We will see but someone must have wanted some platinum. The mint usually does sell bullion platinum this late in the year.

chuck

Last sentence should have said DOES NOT not does. Another senior moment.

Rich

Yes, chuck, those 7,900 platinum coins sold this first week in November is a quite sizable and late in the year dump of platinum by the Mint. Compared to the last 10 years, the Mint is going platinum balls to the wall in 2021. Here is a review of the yearly (and months sold) Mint sales figures for Platinum American Eagle Bullion coins: 2021 (total thru 11/5/21) = 82,900; months sold: Mar., May, & Nov. 2020 = 56,500; months sold: Jan. – Mar. 2019 = 40,000; months sold: Jan. – Apr. 2018 = 30,000; months sold: Feb. & May 2017… Read more »

Kaiser Wilhelm

Rich,

Since I know about as much about platinum as the dark side of the moon, could you please enlighten me as to what the reason for this year’s big uptick in the Mint’s platinum sales totals might be. Additionally, why are the Mint’s sales of platinum so chronologically inconsistent month by month; what’s the reason for that?

Entirely separately, how does a quartet consist of three members?

47ejw1.jpg
Last edited 25 days ago by Kaiser Wilhelm
Rich

Sir Kaiser, Not really sure what the reason for this year’s big uptick in the Mint’s platinum sales totals might be, or why these November sales are occurring so late in the year (platinum bullion Mint sales consistently occur in the first half of the year). Traditionally, the Mint attributed relatively low production and sales of Platinum American Eagle Bullion coins to scarcity of platinum planchets, but I also think the price of platinum was a factor. For example, in the mid-2000s, when platinum was priced at over $2,000 an ounce, the Mint sold very few One Ounce American Platinum… Read more »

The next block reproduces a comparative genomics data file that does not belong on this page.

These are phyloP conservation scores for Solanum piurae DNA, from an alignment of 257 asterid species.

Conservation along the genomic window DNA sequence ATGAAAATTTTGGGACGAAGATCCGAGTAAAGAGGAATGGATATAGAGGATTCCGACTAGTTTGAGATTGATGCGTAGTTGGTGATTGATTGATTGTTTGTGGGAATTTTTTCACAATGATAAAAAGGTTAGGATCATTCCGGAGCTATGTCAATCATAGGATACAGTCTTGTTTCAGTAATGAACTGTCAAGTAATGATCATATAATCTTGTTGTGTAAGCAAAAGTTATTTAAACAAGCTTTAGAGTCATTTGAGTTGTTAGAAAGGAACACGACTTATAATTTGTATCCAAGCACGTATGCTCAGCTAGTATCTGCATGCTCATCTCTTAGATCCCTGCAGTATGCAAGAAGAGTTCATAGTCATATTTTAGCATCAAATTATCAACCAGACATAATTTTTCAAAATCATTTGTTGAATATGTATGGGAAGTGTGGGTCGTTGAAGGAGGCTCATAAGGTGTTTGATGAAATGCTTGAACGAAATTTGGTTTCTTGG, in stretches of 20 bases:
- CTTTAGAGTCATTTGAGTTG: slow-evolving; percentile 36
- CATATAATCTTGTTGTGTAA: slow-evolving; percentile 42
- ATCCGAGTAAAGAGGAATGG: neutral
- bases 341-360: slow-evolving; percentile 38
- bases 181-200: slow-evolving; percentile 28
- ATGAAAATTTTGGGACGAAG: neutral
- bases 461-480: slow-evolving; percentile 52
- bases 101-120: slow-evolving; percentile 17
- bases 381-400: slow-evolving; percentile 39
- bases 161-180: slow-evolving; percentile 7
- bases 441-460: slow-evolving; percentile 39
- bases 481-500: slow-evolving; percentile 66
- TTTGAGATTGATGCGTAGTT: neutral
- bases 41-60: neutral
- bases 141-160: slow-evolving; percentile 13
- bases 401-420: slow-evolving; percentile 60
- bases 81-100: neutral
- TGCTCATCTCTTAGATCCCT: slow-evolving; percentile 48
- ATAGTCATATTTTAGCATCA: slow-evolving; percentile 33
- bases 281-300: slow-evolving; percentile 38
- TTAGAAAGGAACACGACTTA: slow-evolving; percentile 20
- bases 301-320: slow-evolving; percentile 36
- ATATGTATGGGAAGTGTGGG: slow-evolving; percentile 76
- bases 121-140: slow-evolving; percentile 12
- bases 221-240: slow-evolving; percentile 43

Kaiser Wilhelm

Rich, Many thanks for the exceptionally enlightening and extremely thorough explanation regarding the Mint’s present practice and prior history of striking and selling platinum bullion coins to the public by way of their Authorized Purchasers. It makes sense that the earlier price of $2000 an ounce would have been a deterrent both for the Mint’s purchase of platinum planchets and the Mint’s customers’ purchase of platinum bullion coins. Just as a footnote, though, wasn’t that old platinum price roughly identical to what palladium goes for now? I’m wondering why it would have been such a deterrent for platinum bullion coin… Read more »

45903899071_48c61afbdc_b.jpg
Last edited 25 days ago by Kaiser Wilhelm
Jeff Legan

Hi Kaiser Wilhelm,
My guess is they believe “God” is their 4th member. And it is only a guess. It came to me as soon as I finished your post. I refuse to look them up, because I think you may be pranking us all (Dick Handler? Really?) but based on the lack of any Denim or Leather (nod to Saxon), and what I assume is a reference to Jesus in the title, that is my official guess.

Kaiser Wilhelm

Jeff, I like your reply, as such truly imaginative, clever and humorous responses are always among my favorites. Supposing a god was their fourth member, we have to assume he passed away at the proverbial age of 27 from a car accident, drug overdose, or bathtub drowning. It may be hard to believe this, but I don’t prank; not my style. This tidbit was fully formed when I chanced upon it, and how could I not adopt it considering the name, the count and the hairstyles. As for Jesus, I do know a short order cook by that name at… Read more »

InkedOIP (1)_LI.jpg